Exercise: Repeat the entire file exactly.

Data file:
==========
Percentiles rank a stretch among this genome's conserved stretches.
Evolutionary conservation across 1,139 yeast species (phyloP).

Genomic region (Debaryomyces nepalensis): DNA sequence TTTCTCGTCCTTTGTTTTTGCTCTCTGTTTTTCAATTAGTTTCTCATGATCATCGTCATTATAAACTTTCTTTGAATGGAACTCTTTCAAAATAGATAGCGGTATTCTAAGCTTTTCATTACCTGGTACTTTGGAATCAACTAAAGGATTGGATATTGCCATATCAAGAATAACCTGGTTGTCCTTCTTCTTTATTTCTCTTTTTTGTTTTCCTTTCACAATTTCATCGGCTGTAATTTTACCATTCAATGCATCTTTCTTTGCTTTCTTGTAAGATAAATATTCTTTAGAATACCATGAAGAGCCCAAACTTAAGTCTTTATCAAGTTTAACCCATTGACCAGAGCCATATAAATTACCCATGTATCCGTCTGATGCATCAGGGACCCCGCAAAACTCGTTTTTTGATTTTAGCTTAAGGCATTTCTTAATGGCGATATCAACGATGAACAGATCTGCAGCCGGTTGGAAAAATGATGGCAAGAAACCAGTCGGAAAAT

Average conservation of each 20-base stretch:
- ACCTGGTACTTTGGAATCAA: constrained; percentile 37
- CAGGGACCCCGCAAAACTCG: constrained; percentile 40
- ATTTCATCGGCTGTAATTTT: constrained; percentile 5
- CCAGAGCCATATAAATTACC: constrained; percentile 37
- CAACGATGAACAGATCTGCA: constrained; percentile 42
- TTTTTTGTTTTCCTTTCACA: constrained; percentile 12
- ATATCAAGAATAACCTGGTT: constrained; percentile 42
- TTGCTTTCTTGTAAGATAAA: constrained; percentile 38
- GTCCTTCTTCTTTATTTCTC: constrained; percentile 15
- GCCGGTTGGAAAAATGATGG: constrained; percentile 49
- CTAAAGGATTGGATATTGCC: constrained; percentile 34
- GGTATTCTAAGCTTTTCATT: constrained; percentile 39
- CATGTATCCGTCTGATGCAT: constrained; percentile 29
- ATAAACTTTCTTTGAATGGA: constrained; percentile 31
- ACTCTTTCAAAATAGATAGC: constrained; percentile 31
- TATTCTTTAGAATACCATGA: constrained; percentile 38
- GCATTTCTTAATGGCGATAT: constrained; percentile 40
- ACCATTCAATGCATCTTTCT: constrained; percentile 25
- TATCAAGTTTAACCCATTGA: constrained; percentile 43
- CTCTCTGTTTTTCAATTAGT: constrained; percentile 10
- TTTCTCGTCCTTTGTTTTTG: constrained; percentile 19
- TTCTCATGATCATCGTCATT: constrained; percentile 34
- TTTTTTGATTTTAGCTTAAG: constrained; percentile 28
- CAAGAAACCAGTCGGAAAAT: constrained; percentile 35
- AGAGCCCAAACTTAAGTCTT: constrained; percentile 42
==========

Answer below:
Percentiles rank a stretch among this genome's conserved stretches.
Evolutionary conservation across 1,139 yeast species (phyloP).

Genomic region (Debaryomyces nepalensis): DNA sequence TTTCTCGTCCTTTGTTTTTGCTCTCTGTTTTTCAATTAGTTTCTCATGATCATCGTCATTATAAACTTTCTTTGAATGGAACTCTTTCAAAATAGATAGCGGTATTCTAAGCTTTTCATTACCTGGTACTTTGGAATCAACTAAAGGATTGGATATTGCCATATCAAGAATAACCTGGTTGTCCTTCTTCTTTATTTCTCTTTTTTGTTTTCCTTTCACAATTTCATCGGCTGTAATTTTACCATTCAATGCATCTTTCTTTGCTTTCTTGTAAGATAAATATTCTTTAGAATACCATGAAGAGCCCAAACTTAAGTCTTTATCAAGTTTAACCCATTGACCAGAGCCATATAAATTACCCATGTATCCGTCTGATGCATCAGGGACCCCGCAAAACTCGTTTTTTGATTTTAGCTTAAGGCATTTCTTAATGGCGATATCAACGATGAACAGATCTGCAGCCGGTTGGAAAAATGATGGCAAGAAACCAGTCGGAAAAT

Average conservation of each 20-base stretch:
- ACCTGGTACTTTGGAATCAA: constrained; percentile 37
- CAGGGACCCCGCAAAACTCG: constrained; percentile 40
- ATTTCATCGGCTGTAATTTT: constrained; percentile 5
- CCAGAGCCATATAAATTACC: constrained; percentile 37
- CAACGATGAACAGATCTGCA: constrained; percentile 42
- TTTTTTGTTTTCCTTTCACA: constrained; percentile 12
- ATATCAAGAATAACCTGGTT: constrained; percentile 42
- TTGCTTTCTTGTAAGATAAA: constrained; percentile 38
- GTCCTTCTTCTTTATTTCTC: constrained; percentile 15
- GCCGGTTGGAAAAATGATGG: constrained; percentile 49
- CTAAAGGATTGGATATTGCC: constrained; percentile 34
- GGTATTCTAAGCTTTTCATT: constrained; percentile 39
- CATGTATCCGTCTGATGCAT: constrained; percentile 29
- ATAAACTTTCTTTGAATGGA: constrained; percentile 31
- ACTCTTTCAAAATAGATAGC: constrained; percentile 31
- TATTCTTTAGAATACCATGA: constrained; percentile 38
- GCATTTCTTAATGGCGATAT: constrained; percentile 40
- ACCATTCAATGCATCTTTCT: constrained; percentile 25
- TATCAAGTTTAACCCATTGA: constrained; percentile 43
- CTCTCTGTTTTTCAATTAGT: constrained; percentile 10
- TTTCTCGTCCTTTGTTTTTG: constrained; percentile 19
- TTCTCATGATCATCGTCATT: constrained; percentile 34
- TTTTTTGATTTTAGCTTAAG: constrained; percentile 28
- CAAGAAACCAGTCGGAAAAT: constrained; percentile 35
- AGAGCCCAAACTTAAGTCTT: constrained; percentile 42